Ahh, got it. I'd suggest to him that he move his "blues box" down three frets and take note of which fingers will then play the root. That will make a world of difference; he can even bend the same notes he's accustomed to bending. Hopefully he would acknowledge that you're the one who's actually being paid to know how to play guitar and at least try it out.
 
A lot of classic rock n roll and blues songs do it but if you're not being tasteful it can easily turn sour
There is a whole world of music to master when it comes to dodging in and out of the minor pentatonic over a major key.

The whole topic really comes down to fundamentals. Guthrie Trapp on artistworks course drills this from lesson one and you really need to be able to eat, sleep and breathe the chord, the scale, the arpeggio and the pentatonic until youre not even thinking about them anymore. Once you have that, you can tickle the minor a little and get right back into the major in the same position, again without even having to think about it. His course and approach has humbled me and made me a better player all around.
 
Guthrie Trapp on artistworks course drills this from lesson one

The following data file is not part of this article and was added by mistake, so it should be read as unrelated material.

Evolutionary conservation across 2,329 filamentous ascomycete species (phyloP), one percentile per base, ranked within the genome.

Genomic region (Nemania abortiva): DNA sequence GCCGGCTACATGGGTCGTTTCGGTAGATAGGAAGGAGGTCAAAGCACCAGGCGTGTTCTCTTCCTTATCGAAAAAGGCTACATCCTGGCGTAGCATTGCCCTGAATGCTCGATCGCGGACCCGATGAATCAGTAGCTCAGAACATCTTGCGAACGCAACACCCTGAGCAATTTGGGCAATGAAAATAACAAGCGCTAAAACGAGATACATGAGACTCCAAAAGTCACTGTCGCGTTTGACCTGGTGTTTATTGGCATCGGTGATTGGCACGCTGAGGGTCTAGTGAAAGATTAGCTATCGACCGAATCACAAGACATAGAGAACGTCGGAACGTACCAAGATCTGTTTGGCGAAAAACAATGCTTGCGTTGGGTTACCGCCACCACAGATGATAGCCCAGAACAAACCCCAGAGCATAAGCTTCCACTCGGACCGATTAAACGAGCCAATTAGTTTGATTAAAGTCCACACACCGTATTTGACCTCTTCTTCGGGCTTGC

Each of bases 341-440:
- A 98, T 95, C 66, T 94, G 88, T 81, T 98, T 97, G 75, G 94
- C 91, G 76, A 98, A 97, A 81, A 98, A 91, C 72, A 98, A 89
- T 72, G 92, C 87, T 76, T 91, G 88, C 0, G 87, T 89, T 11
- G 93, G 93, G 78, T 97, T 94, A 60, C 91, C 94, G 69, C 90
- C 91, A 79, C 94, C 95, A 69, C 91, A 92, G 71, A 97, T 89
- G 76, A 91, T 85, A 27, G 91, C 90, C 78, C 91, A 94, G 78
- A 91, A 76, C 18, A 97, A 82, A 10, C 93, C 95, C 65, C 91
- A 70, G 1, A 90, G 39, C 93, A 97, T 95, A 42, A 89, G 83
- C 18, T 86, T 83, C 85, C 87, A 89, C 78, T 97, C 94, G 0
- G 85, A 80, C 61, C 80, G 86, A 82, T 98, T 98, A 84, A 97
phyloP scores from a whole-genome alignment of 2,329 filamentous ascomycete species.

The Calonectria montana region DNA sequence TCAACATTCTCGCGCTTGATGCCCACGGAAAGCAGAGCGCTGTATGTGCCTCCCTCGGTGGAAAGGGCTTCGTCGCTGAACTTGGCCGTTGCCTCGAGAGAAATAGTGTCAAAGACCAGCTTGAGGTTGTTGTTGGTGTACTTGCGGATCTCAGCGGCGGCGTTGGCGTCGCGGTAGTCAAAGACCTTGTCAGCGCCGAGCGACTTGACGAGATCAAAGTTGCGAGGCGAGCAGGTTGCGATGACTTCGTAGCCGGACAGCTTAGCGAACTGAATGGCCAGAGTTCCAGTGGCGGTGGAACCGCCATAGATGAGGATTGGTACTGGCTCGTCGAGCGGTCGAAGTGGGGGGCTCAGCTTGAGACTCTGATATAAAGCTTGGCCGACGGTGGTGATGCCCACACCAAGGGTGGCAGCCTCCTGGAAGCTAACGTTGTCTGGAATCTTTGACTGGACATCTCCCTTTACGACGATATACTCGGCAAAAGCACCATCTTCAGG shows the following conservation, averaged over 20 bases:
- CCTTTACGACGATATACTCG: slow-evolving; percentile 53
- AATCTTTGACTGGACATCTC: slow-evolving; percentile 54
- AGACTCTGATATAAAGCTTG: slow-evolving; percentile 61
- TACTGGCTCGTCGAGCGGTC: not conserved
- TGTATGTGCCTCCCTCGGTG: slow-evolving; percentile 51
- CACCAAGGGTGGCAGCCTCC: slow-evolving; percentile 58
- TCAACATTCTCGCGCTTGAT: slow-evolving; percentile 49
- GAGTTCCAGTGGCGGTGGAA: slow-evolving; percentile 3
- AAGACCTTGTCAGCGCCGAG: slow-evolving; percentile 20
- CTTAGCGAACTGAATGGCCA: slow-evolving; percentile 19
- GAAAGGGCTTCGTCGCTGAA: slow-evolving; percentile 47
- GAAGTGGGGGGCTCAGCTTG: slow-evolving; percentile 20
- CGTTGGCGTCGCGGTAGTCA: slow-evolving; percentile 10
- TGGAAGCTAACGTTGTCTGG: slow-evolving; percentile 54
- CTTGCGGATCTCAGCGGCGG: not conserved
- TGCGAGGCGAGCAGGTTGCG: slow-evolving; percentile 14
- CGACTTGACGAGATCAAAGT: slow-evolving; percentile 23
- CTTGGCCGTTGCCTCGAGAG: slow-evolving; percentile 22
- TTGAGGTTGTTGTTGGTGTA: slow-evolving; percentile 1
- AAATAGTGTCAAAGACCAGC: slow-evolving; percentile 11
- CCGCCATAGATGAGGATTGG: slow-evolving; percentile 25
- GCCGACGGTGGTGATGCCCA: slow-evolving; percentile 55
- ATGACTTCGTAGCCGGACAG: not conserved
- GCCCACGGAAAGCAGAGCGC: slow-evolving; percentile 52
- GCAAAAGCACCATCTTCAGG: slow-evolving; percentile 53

My nephew James Paul Mitchell is a guitar/lap steel/pedal steel/mandolin player in Nashville. He introduced me to Guthrie one night in downtown Nashville in 2016. Guthrie is a killer player in a variety of styles, including blues and rock as well as country.
and you really need to be able to eat, sleep and breathe the chord, the scale, the arpeggio and the pentatonic until youre not even thinking about them anymore.
This is the basic toolkit. You then need to use those tools to build vocabularies of motifs ("licks") in the styles you want to play.

Once you have that, you can tickle the minor a little and get right back into the major in the same position,
Knowing the difference, and knowing how the scale notes relate to chord tones, are both essential to being able to do this. Knowing when not to do it is also a valuable skill. :whistle